In restaurant land, like everywhere else, there’s a quirky, unfathomable quality to the wisdom of crowds. Some places never get off the ground, some take off after one good review, and some are popular the minute they open their doors. 10 Downing, which opened a couple of months ago in an angular corner space on lower Sixth Avenue, appears to be one of the lucky ones. Possibly it’s the Euro-accented name, which also happens to be the restaurant’s address. Or maybe it’s the carefully contrived downtown vibe, which includes a Damien Hirst poster in the bathroom and lots of jumbled artifacts on the walls, among them a pair of entwined antlers and a lush landscape photo of somewhere in Mexico. Even though the place has no hard- liquor license, the patrons were three deep at the bar, waiting for their tables, when I dropped by a few weeks back. On a recent Friday evening, the party was still more or less in full swing, even with the city sunk in its deep recessionary gloom. One of 10 Downing’s proprietors used to run a buzzy Village bistro called Le Zoo, among other establishments, so they know a little bit about the delicate alchemy that goes into creating a trendy restaurant. It helps to have an eye for real estate (10 Downing is across the street from Da Silvano; Le Zoo used to occupy the space that now houses the Spotted Pig), an energetic publicist (the food blogosphere has been chronicling the oft-delayed project for months), and the services of a chef who cooks the kind of food that even the most addled hipster might actually wish to eat. The person they’ve chosen for this challenging job is a talented though star-crossed young cook named Jason Neroni, who made his reputation creating inventive, high-wire recipes at the prominent Lower East Side restaurant 71 Clinton, then almost ruined it in a murky, much-blogged-about dispute with the owner of a now-defunct restaurant in Brooklyn.
At 10 Downing, however, Neroni seems to have found his balance. In accordance with the fashions of the day, the menu is filled with rustic specialties, like pork rillettes served with a spoonful of delicately minced apples on the side, and the vinegary cocktail-size cassoulet studded with tiny duck meatballs. Nine dollars buys a helping of sautéed Brussels sprouts inventively swimming in a bagna cauda of anchovies, garlic, and olive oil, and topped with a wobbly poached egg, and for a few bucks more you can get a helping of delicate house-made agnolotti infused with squid ink. Neroni procures his tasty and rigorously organic chicken (served for two over a generous panzanella salad tossed with currants and crushed almonds) from a group of conscientious, poultry-raising upstate monks, and the hanger steak, on the night I ordered it, was cut not from a normal cow but from a free-range buffalo, and served with patatas bravas and an egg cup of fresh-whipped romesco sauce. This kind of diligent fussiness can turn cloying on occasion. The $30 lobster special I sampled one evening was bizarrely sweet and smothered in too much sunchoke purée, and the otherwise presentable arctic-char entrée was overwhelmed by oversize bacon lardons. But if you’re in the mood for a classy platter of braised short ribs, you’ll find it here (layered with a rich mash of shiitakes, Savoy cabbage, and onions), along with other neatly rendered bistro staples like Provençal-style lamb chops (with a chickpea panisse), and that old locavore favorite wild striped bass, garnished with pears and buttery chanterelles. The modest desserts include the inevitable offering of “farmstand” cheeses, a passably rich chocolate cake presented like a soufflé with a scoop of malt-flavored ice cream in the middle, and a helping of old-fashioned lemon curd, which is enlivened with a stick of fresh-baked pound cake and a cloud of whipped cream touched with lavender.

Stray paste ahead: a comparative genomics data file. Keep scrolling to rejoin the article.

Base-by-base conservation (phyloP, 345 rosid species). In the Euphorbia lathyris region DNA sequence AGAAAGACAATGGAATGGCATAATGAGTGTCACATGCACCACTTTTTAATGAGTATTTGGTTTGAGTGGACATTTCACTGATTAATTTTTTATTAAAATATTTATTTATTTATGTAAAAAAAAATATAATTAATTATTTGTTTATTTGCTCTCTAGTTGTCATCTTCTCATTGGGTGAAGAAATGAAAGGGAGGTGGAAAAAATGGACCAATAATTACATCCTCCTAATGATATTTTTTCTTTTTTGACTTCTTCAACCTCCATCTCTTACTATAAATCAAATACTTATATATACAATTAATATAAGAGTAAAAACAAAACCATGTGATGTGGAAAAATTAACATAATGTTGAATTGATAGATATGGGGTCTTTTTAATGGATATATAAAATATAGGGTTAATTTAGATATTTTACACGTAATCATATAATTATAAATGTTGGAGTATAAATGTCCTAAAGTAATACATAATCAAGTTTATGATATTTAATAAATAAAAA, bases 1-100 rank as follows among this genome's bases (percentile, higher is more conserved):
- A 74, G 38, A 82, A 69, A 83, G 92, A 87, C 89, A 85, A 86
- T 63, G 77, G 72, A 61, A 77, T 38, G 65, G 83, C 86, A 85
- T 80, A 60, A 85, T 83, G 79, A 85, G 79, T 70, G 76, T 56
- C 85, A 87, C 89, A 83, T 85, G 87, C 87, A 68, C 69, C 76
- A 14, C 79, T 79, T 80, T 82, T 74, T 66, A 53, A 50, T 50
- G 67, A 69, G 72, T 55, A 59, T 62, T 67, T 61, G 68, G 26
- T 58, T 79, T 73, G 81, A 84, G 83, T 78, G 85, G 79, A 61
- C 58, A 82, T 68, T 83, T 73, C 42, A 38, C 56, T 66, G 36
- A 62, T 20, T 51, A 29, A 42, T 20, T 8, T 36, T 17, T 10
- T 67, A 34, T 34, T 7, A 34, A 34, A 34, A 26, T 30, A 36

There’s nothing quite so precious on the menu at West Branch, Tom Valenti’s newest restaurant venture in that former culinary death zone known as the Upper West Side. Valenti’s stolid new bistro, which opened not long ago in a stripped-down, unrelentingly dark-toned space on Broadway and 77th, is a slightly more accessible, down-market version of his flagship establishment, Ouest. The dining-room walls are painted burgundy and sheathed, in a kind of clubby, neo-saloon style, with smoky mirrors. The banquettes are covered in acres of shiny brown pleather, and there’s a glimmering flat-screen TV over the bar, where you can watch Knicks games in the company of middle-aged bons vivants from the neighborhood dressed in their natty tweed coats, while chomping on the generous “house-ground” cheeseburger ($16), and a fine yuppie version of the Cubano pork sandwich ($14) flattened to a dense toasty goodness in a panini press. There’s a professionally executed escargot vol-au-vent on the menu, too, poured over a puff pastry, a worthy neighborhood rendition of steak tartare, and tender little sections of batter-fried quail plated with cool potato salad and creamy buttermilk dressing. Valenti has a fondness for offal dishes, but I’d avoid the braised duck gizzards (“coeurs et gésiers”) in favor of the duck-leg confit (set over a bowl of pork sausages and buttery sauerkraut) or the pan-roasted cod (with an excellent Mediterranean topping of zucchini and tomatoes) or the giant, truncheon-size fish and chips, served over a small hillock of hot, salty fries. If you’re still standing after this impressive, relatively economically priced barrage (none of the entrées costs over $30), I recommend the custard-filled tarte Basque ($8), a stylish little dessert, even by the now lofty standards of the Upper West Side.